218 – Valuing environmental intangibles, part 1: The options

The idea of putting dollar values on intangible environmental benefits seems to polarise people. At one end of the spectrum, some believe it’s of critical importance – seemingly the most important thing environmental economists can do. At the other end, some feel that it’s a waste of time, or even morally repugnant. Over several Pannell Discussions, I’m going to explore the arguments behind this range of views.

Some people from outside environmental economics seem to assume that what we mainly do is put dollar values on environmental benefits. In fact our work covers a wide range of issues and research methods, of which research to value environmental intangibles (which we call “non-market valuation”) is a relatively small part.

“Small, but important and under-resourced”, some argue, including some economists and some non-economists.

“Irrelevant and over-resourced”, others argue, again including some economists and some non-economists.

Of course, the reality is complex, and not so black and white, so let’s look at the black, the white and the shades of grey.

Before I get to that, I’ll briefly outline the four main non-market valuation methods. I need to do this because they have different strengths and weaknesses.

Two of the methods are based on observing people’s behaviour. Environmental values are inferred from what people actually pay, or the amount of time and resources they actually commit, to secure an environmental benefit.

The “travel-cost method” examines how much people pay (in time, petrol, vehicle depreciation, etc.) to travel to particular environmental assets. (It’s more complicated than that sounds. I’m not going to go into details.) For example, this method has been used to value lakes (Fleming and Cook, 2007) or art exhibitions (Vincente and de Frutos, 2011). Clearly, this is only useful to get values for the types of environmental assets that people go to visit, and even for those assets it only captures the values that are generated by visiting. The more intangible benefits, like “existence values”, are not captured. Still, travel cost values provide a lower-bound value, which may be useful.

“Hedonic pricing” is often used to unpack the different values associated with land and property. Data for many property sales, with different characteristics, are collected. Some properties that are sold have positive environmental characteristics (e.g. they are near to a river) while others don’t. Statistical methods are used to tease out how much people actually pay for the environmental characteristics (e.g. Hamilton, 2005). Again this is only useful for a subset of environmental values – those that can be enjoyed as a result of buying land or property.

The other two methods are based on surveys.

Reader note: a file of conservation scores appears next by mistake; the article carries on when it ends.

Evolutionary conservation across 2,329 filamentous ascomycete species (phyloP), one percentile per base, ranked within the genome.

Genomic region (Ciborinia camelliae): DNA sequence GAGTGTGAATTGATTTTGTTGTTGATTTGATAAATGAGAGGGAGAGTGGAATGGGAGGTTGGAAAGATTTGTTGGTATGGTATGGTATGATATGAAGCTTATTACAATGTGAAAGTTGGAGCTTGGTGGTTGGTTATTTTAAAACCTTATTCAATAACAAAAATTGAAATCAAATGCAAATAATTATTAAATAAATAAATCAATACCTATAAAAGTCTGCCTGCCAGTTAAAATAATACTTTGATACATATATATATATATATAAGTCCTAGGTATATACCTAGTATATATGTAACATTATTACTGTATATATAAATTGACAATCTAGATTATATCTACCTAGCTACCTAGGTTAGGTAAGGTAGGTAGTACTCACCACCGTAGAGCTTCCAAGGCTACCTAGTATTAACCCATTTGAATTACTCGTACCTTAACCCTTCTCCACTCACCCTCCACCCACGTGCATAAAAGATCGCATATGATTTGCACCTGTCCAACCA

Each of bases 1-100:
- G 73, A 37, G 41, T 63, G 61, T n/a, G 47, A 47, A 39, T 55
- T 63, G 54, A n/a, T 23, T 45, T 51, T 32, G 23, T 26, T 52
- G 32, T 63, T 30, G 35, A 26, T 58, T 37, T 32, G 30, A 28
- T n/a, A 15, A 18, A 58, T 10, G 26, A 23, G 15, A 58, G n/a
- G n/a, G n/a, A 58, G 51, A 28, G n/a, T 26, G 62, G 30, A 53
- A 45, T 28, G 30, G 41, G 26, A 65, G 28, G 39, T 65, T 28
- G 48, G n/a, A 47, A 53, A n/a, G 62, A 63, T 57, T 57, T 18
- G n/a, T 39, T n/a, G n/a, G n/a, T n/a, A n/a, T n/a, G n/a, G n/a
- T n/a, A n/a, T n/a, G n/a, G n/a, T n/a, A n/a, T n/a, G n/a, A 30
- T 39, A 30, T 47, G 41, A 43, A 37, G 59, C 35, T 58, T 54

“Contingent valuation” is the most widely applied of any of the four (e.g. Epstein, 2003). There are various flavours of contingent valuation, but they all involve people responding to hypothetical questions about their willingness to pay for environmental benefits, or the compensation they would require in order to be willing to tolerate adverse environmental changes. For example, one version asks people whether they would be willing to pay at least $X for a particular environmental change. You vary X for different people, and ask lots of people the same questions, generating a distribution of values.

The other survey-based approach is called “choice experiments” (Hoyos Ramos, 2010; Gillespie and Kragt, 2012). That could be a bit confusing for scientists, because it doesn’t actually involve experiments in the physical sense, just hypothetical ones. People are offered sets of options and asked to choose the one they prefer. The options include various levels of environmental benefits, and usually include different costs of obtaining those benefits. If you design it well, and ask enough people, you can again use statistics to infer the dollar values that people assign to the environmental assets in question.

So far I’ve tried to say as little as possible about the positives and negatives of these methods. We’ll look at the positives next time.


Epstein, R. (2003). The regrettable necessity of contingent valuation, Journal of Cultural Economics 27(3), 259-274. Downloadable at IDEAS.

Fleming, C.M. and Cook, A. (2007). The recreational value of Lake McKenzie: An application of the travel cost method, Australian Agricultural and Resource Economics Society, 51st Annual Conference, February 13-16, 2007, Queenstown, New Zealand. Downloadable at IDEAS.

Gillespie, R. and Kragt, M.E. (2012). Accounting for nonmarket impacts in a benefit-cost analysis of underground coal mining in New South Wales, Australia, Journal of Benefit-Cost Analysis 3(2): article 4. Downloadable at IDEAS.

Hamilton, J.M. (2005). Coastal landscape and the hedonic price of accommodation, Sustainability and Global Change Research Unit, Hamburg University, Working Paper FNU-91. Downloadable at IDEAS.

Hoyos Ramos, D. (2010). Using discrete choice experiments for environmental valuation, Universidad del País Vasco – Departamento de Economía Aplicada III (Econometría y Estadística), BILTOKI number 2010-03. Downloadable at IDEAS.

Vincente, E. and de Frutos, P. (2011). Application of the travel cost method to estimate the economic value of cultural goods: Blockbuster art exhibitions, Hacienda Pública Española / Revista de Economía Pública, 196(1), 37-63. Downloadable at IDEAS.

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